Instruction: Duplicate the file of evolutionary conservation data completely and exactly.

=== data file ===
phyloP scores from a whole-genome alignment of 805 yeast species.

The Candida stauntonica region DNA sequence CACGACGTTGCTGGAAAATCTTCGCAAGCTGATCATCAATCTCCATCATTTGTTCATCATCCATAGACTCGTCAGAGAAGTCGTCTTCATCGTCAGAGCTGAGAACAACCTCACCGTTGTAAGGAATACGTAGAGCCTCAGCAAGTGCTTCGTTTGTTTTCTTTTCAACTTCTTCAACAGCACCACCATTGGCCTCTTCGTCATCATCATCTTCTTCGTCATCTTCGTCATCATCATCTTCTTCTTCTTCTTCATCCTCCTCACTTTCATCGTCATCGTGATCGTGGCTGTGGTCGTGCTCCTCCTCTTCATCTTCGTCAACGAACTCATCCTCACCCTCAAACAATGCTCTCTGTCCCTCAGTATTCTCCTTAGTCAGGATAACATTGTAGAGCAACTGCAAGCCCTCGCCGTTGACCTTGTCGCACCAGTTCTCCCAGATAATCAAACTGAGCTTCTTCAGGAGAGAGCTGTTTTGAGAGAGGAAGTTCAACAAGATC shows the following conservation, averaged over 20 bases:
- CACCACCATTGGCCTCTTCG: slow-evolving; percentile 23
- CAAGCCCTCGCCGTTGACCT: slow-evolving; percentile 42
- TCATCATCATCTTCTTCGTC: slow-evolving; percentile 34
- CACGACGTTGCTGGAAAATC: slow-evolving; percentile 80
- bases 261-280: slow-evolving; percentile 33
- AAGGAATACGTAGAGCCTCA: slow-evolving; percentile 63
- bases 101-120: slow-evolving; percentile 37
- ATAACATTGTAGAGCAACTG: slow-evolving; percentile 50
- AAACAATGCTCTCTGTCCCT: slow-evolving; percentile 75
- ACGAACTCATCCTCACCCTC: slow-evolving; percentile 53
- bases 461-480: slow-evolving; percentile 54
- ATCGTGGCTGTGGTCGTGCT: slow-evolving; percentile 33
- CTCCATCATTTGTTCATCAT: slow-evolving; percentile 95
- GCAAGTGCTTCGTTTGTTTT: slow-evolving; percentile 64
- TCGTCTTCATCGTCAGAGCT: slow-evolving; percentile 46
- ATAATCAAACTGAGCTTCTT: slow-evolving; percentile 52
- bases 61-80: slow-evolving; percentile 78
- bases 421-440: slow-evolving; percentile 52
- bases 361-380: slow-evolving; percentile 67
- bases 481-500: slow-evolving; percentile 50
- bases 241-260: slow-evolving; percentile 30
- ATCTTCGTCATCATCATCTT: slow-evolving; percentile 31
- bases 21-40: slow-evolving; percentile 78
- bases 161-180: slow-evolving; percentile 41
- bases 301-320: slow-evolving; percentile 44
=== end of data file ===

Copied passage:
phyloP scores from a whole-genome alignment of 805 yeast species.

The Candida stauntonica region DNA sequence CACGACGTTGCTGGAAAATCTTCGCAAGCTGATCATCAATCTCCATCATTTGTTCATCATCCATAGACTCGTCAGAGAAGTCGTCTTCATCGTCAGAGCTGAGAACAACCTCACCGTTGTAAGGAATACGTAGAGCCTCAGCAAGTGCTTCGTTTGTTTTCTTTTCAACTTCTTCAACAGCACCACCATTGGCCTCTTCGTCATCATCATCTTCTTCGTCATCTTCGTCATCATCATCTTCTTCTTCTTCTTCATCCTCCTCACTTTCATCGTCATCGTGATCGTGGCTGTGGTCGTGCTCCTCCTCTTCATCTTCGTCAACGAACTCATCCTCACCCTCAAACAATGCTCTCTGTCCCTCAGTATTCTCCTTAGTCAGGATAACATTGTAGAGCAACTGCAAGCCCTCGCCGTTGACCTTGTCGCACCAGTTCTCCCAGATAATCAAACTGAGCTTCTTCAGGAGAGAGCTGTTTTGAGAGAGGAAGTTCAACAAGATC shows the following conservation, averaged over 20 bases:
- CACCACCATTGGCCTCTTCG: slow-evolving; percentile 23
- CAAGCCCTCGCCGTTGACCT: slow-evolving; percentile 42
- TCATCATCATCTTCTTCGTC: slow-evolving; percentile 34
- CACGACGTTGCTGGAAAATC: slow-evolving; percentile 80
- bases 261-280: slow-evolving; percentile 33
- AAGGAATACGTAGAGCCTCA: slow-evolving; percentile 63
- bases 101-120: slow-evolving; percentile 37
- ATAACATTGTAGAGCAACTG: slow-evolving; percentile 50
- AAACAATGCTCTCTGTCCCT: slow-evolving; percentile 75
- ACGAACTCATCCTCACCCTC: slow-evolving; percentile 53
- bases 461-480: slow-evolving; percentile 54
- ATCGTGGCTGTGGTCGTGCT: slow-evolving; percentile 33
- CTCCATCATTTGTTCATCAT: slow-evolving; percentile 95
- GCAAGTGCTTCGTTTGTTTT: slow-evolving; percentile 64
- TCGTCTTCATCGTCAGAGCT: slow-evolving; percentile 46
- ATAATCAAACTGAGCTTCTT: slow-evolving; percentile 52
- bases 61-80: slow-evolving; percentile 78
- bases 421-440: slow-evolving; percentile 52
- bases 361-380: slow-evolving; percentile 67
- bases 481-500: slow-evolving; percentile 50
- bases 241-260: slow-evolving; percentile 30
- ATCTTCGTCATCATCATCTT: slow-evolving; percentile 31
- bases 21-40: slow-evolving; percentile 78
- bases 161-180: slow-evolving; percentile 41
- bases 301-320: slow-evolving; percentile 44